Thursday, August 02, 2012

Nollywood Box Office Returns Will Be A Laughing Stock In Hollywood

So much noise has been made over the worth of Nollywood, the Nigerian film industry and with many opportunists going gaga over the claims of Nollywood being the second or third largest movie industry in the world after Hollywood and Bollywood. But when compared to Bollywood and Hollywood, Nollywood is child's play in current box office ratings of films made in the world.

The highest grossing Nigerian film in Nigeria is Chineze Anyaene's IJÉ the Journey that even made less than N100 million and that is not up to one million dollars and in Hollywood any film that did not make up to $1m at the box office is a failure. What IJÉ the Journey made at the cinemas in Nigeria in over 12 months is what the worst performing Hollywood movie makes from the box office.

The next highest grossing Nollywood movies made between N30 million and N50 million.
What is N30 million in dollars?
Any Nigerian producer who makes N30 million or N80 million about ($500, 000) and is celebrating will be a laughing stock in Hollywood when the movie cost almost twice for the production.

Lest we forget, the history of film making in Nigeria dates back to 1904 when the first Nigerian film Palaver was shot in Jos. And we have been having collaborations with Hollywood since Ossie Davis (December 18, 1917 – February 4, 2005) came to Nigeria to shoot the film adaptation of Nobel Laureate Prof. Wole Soyinka's Kongi's Harvest in 1971 for Francis Oladele's Calpenny Limited and Countdown at Kusini in 1976. And even before then Segun Olusola co-produced Son of Africa in 1970 and Oladele's second film was Bullfrog in the Sun in 1972, the film adaptation of Things Fall Apart and No Longer at Ease, directed by a German Pohland Hansjürgen with the famous Princess Elisabeth of Toro, who was a lawyer in Uganda and a model in New York playing the leading actress role. Then there were over 100 cinemas in Nigeria. So, Nigeria has come a long way before Nollywood videographers emerged in the late 1980s and early 1990s with the popular video blockbuster Living in Bondage directed by Chris Obi Rapu, written by Kenneth Nnebue and Okechukwu Ogunjiofor, aka "Paulo" blazing the trail for a new era in Nigerian film history.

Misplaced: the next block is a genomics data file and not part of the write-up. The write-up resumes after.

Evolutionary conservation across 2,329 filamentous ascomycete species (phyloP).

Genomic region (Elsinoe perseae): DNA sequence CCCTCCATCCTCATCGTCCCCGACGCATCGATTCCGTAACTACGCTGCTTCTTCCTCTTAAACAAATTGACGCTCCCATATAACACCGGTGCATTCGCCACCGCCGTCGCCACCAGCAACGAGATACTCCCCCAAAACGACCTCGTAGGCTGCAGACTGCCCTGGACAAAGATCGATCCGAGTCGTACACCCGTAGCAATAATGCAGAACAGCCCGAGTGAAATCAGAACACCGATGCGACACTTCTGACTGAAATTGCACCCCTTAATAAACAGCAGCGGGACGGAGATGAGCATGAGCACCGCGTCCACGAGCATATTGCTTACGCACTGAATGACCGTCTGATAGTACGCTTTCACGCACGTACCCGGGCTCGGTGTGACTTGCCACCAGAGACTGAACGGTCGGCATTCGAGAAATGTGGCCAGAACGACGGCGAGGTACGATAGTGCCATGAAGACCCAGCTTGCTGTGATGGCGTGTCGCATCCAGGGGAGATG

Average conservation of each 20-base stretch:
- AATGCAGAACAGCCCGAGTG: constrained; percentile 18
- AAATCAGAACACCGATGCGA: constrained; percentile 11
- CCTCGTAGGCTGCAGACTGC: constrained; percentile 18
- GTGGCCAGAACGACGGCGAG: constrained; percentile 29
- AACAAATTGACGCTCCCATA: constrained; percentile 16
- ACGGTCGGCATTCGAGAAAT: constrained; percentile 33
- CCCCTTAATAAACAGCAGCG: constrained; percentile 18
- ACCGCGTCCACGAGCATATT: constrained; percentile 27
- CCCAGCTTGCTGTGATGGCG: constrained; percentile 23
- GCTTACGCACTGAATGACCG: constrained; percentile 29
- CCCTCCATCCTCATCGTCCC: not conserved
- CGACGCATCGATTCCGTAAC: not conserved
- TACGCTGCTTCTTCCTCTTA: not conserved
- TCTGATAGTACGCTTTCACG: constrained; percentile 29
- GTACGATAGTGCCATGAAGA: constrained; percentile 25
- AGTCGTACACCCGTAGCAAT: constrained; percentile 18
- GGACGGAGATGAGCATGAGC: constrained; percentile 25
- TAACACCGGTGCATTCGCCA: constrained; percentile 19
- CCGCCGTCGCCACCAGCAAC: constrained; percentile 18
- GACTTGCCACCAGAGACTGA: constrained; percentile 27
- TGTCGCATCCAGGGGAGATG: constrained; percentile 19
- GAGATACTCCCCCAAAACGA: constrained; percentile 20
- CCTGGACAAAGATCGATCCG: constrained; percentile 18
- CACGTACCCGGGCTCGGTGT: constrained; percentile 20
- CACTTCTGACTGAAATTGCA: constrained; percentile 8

A scene from Half of A Yellow Sun film.

The most expensive Nigerian film presently is the film adaptation of Half of A Yellow Sun, the award winning novel of Chimamanda Ngozi Adichie, directed by Biyi Bandele and produced by Andrea Calderwood, best known for her thriller The Last King Of Scotland that won an Oscar for Forest Whitaker's classic portrayal of the barbaric Ugandan dictator Idi Amin Dada. The producers said the budget is $8 million. And this is projected to be the first Nigerian film that may make the US box office in 2013.

~ ~ By Ekenyerengozi Michael Chima, August 1, 2012, Lagos, Nigeria.
Michael Chima is the most popular African blogger with over 30 blogs and the author of Children of Heaven, Sleepless Night, Scarlet Tears of London, Bye, Bye Mugabe, In the House of Dogs and co-author of Naked Beauty. His new books The Prophet Lied, and Barack Obama and the American Dream will be released before Christmas. He is also a TV/Film producer and Founder of the annual Eko International Film Festival in Lagos, Nigeria.

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